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Wanting something more doesn’t mean we’re dissatisfied with what we have. We have the ability to be full and hungry at the same time. It’s a paradox that reflects God’s infinite creativity.

For instance, in pursuing higher education we’re not despising the education we’ve already received. But we realize there’s still much more we want to learn.

Wanting another child is not because we’re disappointed with our first. We simply want to experience expansive love.

Likewise, wanting to experience variety in our sexual life is not necessarily because we’re unhappy with our current expressions. Again, we often just want to enjoy creative variety to the full.

We miss the fullness God has for us when we assume our desires are in competition with each other – that wanting more of one thing means we want less of something else.

God has created us with the ability to hold multiple desires at the same time. And we can be full and hungry simultaneously – completely satisfied while also wanting more.

The human soul is complex and our desires don’t always fit neatly on a continuum. And our challenge is to hold these multiple realities at the same time.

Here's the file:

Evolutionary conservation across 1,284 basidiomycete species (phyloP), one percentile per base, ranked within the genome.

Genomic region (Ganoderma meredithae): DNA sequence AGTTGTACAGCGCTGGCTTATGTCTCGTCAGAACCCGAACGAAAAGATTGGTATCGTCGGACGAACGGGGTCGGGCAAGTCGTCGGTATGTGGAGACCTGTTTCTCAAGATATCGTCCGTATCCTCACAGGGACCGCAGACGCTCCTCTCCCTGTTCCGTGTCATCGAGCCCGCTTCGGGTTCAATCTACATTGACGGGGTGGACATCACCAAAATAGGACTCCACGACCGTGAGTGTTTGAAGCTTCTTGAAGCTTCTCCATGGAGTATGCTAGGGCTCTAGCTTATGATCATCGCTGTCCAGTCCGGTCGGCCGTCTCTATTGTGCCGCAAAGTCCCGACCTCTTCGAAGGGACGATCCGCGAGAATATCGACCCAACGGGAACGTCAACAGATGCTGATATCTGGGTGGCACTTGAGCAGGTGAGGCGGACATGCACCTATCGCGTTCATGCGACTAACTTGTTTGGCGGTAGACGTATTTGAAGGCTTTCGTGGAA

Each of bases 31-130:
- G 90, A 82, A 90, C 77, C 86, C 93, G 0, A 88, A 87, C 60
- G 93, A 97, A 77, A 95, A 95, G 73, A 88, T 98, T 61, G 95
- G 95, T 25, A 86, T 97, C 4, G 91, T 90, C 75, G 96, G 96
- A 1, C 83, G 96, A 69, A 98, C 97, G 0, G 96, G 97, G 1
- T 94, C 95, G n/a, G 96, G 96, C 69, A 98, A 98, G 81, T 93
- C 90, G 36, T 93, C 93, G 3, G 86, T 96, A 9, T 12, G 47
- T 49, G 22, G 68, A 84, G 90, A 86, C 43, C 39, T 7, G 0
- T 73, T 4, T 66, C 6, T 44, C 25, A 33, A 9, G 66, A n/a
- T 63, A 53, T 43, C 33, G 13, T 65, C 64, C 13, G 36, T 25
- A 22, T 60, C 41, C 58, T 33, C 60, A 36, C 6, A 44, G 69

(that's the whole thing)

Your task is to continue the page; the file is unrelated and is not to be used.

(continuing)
For example, when our wife or friend expresses a desire to spend time with others, it’s not necessarily because they don’t want to spend time with us. It’s possible that our relationship is good and they still want to connect with others.

We tend to take it personally when we don’t honor their complexity, which, in turn, can put a strain on the relationship.

Allowing them the freedom to be both full and hungry respects the deep waters of their soul, and gives us the chance to explore the same.

Honor your complexity of being full and hungry without denying one for the other.

Photo by Omar Ramadan on Pexels

Dr. Corey Carlisle

Licensed marriage and family therapist and certified sex therapist - providing Christian counseling and soul care to individuals and couples, with a special emphasis on developing the masculine soul. Suwanee, GA 30024

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